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Why Does Everyone Have a Problem with Amy Coney Barrett Right Now?

Erin Schaff/The New York Times via AP, Pool

Throughout Saturday, Twitter trends to do with "Amy Coney Barrett," alongside "Domestic Supply of Infants" and "Betsy DeVos," were popping up. Boy, were people outraged, as they have been ever since she was confirmed as an associate justice on the U.S. Supreme Court in October of 2020 to replace the late Justice Ruth Bader Ginsburg. In this case, the outrage was over a footnote in the leaked draft opinion written by Justice Samuel Alito showing the Court looks to overturn Roe v. Wade. 

While Dr. Jack Brown, who refers to himself as a "Body Language & Emotional Intelligence Expert" may have referred to the footnote as "Breaking," it's worth reminding that the draft opinion was leaked and reported on by POLITICO on Monday night. Dr. Brown didn't tweet about it until Friday night, causing Justice Barrett and other such similar trends to come about for Saturday. 

The footnote in question refers to a 2008 report from the Centers for Disease Control (CDC) as it discussed adoption, a government entity no less. The phrase was used twice in the report: once in the introduction, and once in the conclusion, though the footnote refers to the point made in the report's conclusion. 

"This analysis has also shown that nearly million women were seeking to adopt children in 2002 (i.e., they were in demand for a child), whereas the domestic supply of infants relinquished at birth or within the first month of life and available to be adopted had become virtually nonexistent," the report read at one point.  

At another point, the report mentioned families looking to adopt newborns looking to adopt from other countries. 

In the context of the leaked drafted opinion, it was discussing reasons for opposing abortion, such as adoption.

"Americans who believe that abortion should be restricted press countervailing arguments about modern developments," the draft read, which also included how "a woman who puts her newborn up or adoption today has little reason to fear that the baby will not find a suitable home," which is where the footnote comes in.

Even Brandon Friedman, a writer who had been with the Obama administration, acknowledges that the footnote quotes the CDC. It's not in Justice Barrett's own words, though that didn't stop the pro-abortion left from tweeting about her on Saturday, instead of the body that used such terminology.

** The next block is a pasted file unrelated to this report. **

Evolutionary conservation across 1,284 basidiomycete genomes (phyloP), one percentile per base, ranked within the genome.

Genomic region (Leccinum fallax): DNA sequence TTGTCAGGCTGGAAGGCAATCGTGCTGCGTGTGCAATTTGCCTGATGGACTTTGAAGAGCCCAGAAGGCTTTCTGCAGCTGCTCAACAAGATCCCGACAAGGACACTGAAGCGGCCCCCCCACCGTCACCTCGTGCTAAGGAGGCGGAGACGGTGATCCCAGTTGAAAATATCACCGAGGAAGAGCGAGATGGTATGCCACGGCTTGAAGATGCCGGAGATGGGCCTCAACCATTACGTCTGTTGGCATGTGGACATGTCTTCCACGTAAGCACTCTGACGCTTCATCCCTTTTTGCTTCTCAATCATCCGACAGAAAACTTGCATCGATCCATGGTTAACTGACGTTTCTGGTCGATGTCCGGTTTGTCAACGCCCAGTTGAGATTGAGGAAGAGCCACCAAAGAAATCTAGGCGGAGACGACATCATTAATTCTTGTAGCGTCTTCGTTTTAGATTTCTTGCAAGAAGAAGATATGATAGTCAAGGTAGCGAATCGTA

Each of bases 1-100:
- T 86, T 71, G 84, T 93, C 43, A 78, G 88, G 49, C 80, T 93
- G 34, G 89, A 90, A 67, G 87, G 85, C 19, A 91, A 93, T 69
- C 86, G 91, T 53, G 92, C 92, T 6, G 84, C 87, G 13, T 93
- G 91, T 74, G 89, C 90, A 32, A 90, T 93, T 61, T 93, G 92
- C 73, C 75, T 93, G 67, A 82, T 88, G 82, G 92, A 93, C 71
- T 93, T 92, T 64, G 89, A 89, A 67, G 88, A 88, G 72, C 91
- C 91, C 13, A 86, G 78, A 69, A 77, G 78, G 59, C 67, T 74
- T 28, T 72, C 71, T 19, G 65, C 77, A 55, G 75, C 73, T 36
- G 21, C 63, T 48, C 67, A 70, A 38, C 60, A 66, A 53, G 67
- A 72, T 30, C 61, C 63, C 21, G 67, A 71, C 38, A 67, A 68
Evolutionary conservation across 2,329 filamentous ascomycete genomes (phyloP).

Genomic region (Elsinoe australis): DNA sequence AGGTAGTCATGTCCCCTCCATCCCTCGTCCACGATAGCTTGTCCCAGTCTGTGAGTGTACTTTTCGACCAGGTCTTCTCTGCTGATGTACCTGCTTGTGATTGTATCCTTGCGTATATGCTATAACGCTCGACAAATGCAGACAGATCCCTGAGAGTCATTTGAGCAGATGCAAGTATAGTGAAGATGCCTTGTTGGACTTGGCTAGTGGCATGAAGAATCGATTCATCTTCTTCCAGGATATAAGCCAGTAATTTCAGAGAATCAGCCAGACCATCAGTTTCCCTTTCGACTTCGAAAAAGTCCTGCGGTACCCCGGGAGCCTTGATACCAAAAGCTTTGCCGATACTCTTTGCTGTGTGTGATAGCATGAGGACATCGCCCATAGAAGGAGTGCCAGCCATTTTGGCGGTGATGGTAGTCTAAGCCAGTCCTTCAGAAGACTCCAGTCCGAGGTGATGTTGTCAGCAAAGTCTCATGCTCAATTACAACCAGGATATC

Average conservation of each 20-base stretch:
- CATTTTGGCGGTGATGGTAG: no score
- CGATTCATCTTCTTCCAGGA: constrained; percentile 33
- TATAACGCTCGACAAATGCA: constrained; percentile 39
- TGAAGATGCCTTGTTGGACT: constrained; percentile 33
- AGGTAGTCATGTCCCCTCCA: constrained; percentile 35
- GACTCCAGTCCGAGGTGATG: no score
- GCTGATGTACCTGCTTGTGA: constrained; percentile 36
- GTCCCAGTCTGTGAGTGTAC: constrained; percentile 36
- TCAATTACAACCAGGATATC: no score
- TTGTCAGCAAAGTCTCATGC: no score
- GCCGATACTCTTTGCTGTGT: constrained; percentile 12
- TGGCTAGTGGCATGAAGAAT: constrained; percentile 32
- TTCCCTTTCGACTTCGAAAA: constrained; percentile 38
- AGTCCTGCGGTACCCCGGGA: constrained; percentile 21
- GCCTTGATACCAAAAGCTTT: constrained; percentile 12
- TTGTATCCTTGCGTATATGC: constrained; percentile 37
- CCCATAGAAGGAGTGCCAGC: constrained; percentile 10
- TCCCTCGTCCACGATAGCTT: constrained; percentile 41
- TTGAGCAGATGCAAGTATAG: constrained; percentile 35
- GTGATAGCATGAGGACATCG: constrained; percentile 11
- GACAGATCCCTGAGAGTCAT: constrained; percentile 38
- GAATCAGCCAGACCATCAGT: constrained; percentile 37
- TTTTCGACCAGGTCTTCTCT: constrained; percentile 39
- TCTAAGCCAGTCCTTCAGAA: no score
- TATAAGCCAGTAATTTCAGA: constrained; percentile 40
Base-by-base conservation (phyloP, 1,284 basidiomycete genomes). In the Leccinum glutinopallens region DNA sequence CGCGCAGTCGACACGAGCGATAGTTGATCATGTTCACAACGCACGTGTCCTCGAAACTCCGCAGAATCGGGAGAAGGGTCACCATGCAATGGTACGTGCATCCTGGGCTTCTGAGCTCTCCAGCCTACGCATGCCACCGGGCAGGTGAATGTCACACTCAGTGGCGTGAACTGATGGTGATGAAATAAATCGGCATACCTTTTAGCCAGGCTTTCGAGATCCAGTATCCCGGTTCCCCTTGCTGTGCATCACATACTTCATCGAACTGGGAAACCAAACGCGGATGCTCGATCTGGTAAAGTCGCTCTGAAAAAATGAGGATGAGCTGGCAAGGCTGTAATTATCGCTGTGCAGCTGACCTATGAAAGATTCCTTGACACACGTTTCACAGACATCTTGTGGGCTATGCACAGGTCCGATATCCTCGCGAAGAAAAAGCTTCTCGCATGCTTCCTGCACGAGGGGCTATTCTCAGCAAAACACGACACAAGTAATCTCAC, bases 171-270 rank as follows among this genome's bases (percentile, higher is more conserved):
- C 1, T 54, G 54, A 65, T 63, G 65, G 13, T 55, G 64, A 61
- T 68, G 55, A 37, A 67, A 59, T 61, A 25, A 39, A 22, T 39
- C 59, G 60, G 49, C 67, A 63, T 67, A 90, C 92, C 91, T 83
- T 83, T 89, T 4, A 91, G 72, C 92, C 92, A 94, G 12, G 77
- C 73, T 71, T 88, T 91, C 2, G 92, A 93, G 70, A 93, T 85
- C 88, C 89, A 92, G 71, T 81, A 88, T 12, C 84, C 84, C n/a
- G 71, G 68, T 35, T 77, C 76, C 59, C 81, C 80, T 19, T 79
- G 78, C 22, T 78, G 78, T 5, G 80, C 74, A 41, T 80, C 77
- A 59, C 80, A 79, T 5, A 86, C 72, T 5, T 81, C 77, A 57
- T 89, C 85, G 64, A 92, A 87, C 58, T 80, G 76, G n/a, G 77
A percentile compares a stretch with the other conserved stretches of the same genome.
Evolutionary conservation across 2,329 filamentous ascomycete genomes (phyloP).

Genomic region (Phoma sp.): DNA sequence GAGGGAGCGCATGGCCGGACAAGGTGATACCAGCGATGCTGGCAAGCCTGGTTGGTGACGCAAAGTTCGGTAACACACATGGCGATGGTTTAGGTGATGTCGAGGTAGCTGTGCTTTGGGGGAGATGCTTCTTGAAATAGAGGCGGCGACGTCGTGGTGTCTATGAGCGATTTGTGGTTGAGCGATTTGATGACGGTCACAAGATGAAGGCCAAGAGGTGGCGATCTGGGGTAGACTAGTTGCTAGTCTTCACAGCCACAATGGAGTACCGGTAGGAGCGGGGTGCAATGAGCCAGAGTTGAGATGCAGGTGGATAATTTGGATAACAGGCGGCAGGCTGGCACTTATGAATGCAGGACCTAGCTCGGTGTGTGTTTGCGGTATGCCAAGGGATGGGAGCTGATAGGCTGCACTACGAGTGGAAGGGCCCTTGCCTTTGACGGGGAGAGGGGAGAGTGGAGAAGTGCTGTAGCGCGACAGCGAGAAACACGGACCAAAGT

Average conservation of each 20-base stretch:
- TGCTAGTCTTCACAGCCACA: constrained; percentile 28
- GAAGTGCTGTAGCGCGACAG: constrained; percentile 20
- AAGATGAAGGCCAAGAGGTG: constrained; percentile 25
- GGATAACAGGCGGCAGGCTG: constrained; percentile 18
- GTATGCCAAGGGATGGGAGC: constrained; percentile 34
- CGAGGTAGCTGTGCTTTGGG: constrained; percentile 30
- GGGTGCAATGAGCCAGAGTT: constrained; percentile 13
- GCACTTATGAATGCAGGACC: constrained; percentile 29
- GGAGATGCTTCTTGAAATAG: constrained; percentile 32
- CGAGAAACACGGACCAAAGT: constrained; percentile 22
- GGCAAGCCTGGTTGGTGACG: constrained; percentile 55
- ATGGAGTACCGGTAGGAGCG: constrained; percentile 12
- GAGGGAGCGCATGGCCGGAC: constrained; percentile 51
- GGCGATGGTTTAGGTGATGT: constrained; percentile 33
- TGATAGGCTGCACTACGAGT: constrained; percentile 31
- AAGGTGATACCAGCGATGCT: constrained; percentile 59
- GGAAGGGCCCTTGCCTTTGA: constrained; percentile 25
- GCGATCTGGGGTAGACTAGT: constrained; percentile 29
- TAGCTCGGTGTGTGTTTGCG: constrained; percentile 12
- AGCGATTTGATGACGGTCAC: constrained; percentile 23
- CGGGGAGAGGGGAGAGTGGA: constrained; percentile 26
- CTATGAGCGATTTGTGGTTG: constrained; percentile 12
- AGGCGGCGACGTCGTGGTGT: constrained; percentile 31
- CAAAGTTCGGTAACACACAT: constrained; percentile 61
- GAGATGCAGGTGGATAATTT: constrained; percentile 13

Sarah St. Onge, a pro-lifer who has written about the issue for many outlets, also offered further insight. 

Plenty raged over Twitter on Saturday without making reference to the CDC. 

In writing for The Mary Sue, Chelsea Steiner never once mentioned that the footnote was a quotation, or that it came from the CDC. She didn't even include Friedman's subsequent tweet in that thread. "Let’s Unpack the Chilling Phrase ‘Domestic Supply of Infants’ in the Supreme Court’s Draft to Overturn Roe v. Wade," her headline read, though the piece itself didn't involve much unpacking. 

At one point her piece reads, with added emphasis:

But I cannot stop thinking about a particularly insidious phrase within the draft opinion penned by Justices Samuel Alito and Amy Coney Barrett. The draft refers to adoption as a reason for abortion to be overturned, a common argument from pro-forced birth groups. The draft references nearly 1 million women who were seeking to adopt in 2002, “whereas the domestic supply of infants relinquished at birth or within the first month of life and available to be adopted has become virtually nonexistent.”

The “domestic supply of infants”. Let’s sit with that for a moment.

There is something so insidious, so heinous about referring to children as a domestic supply, like they are tubs of margarine or paper straws or chapstick. This argument is built on the idea that that women who don’t want to be pregnant should just SUCK IT UP for 9 months so that other families can make their adoption dreams come true. And it makes a twisted kind of sense in the minds of Coney Barrett and Alito. After all, America is built on the backs of low paid workers whose tireless production lines the pockets of the wealthy.

It's certainly curious that Steiner is willing to refer to them as children once they've already been born. Although she did not mention Barrett by name in other excerpts, she did certainly let her malcontent known about certain adoptions:

And this says nothing of the systemic racism inherent in forced birth and adoption. Across the globe, white colonists have practiced forced adoption as a means of separating Indigenous children from their parents, adopting them out to white families to be assimilated into Christianity. This heinous practice occurred for decades in Australia, Canada, the U.K., and America.

Too many on the left took issue with two of Justice Barrett's children being adopted from Haiti, a story that dominated the news when her nomination was announced and during her confirmation hearings.

In case you were wondering if DeVos, the Secretary of Education under the Trump administration was trending alongside her because she had anything to do with the legal writing of a U.S. Supreme Court draft, you'd be wrong. 

Instead, DeVos dares to support Christian adoption and foster care agencies like Bethany Christian services.  


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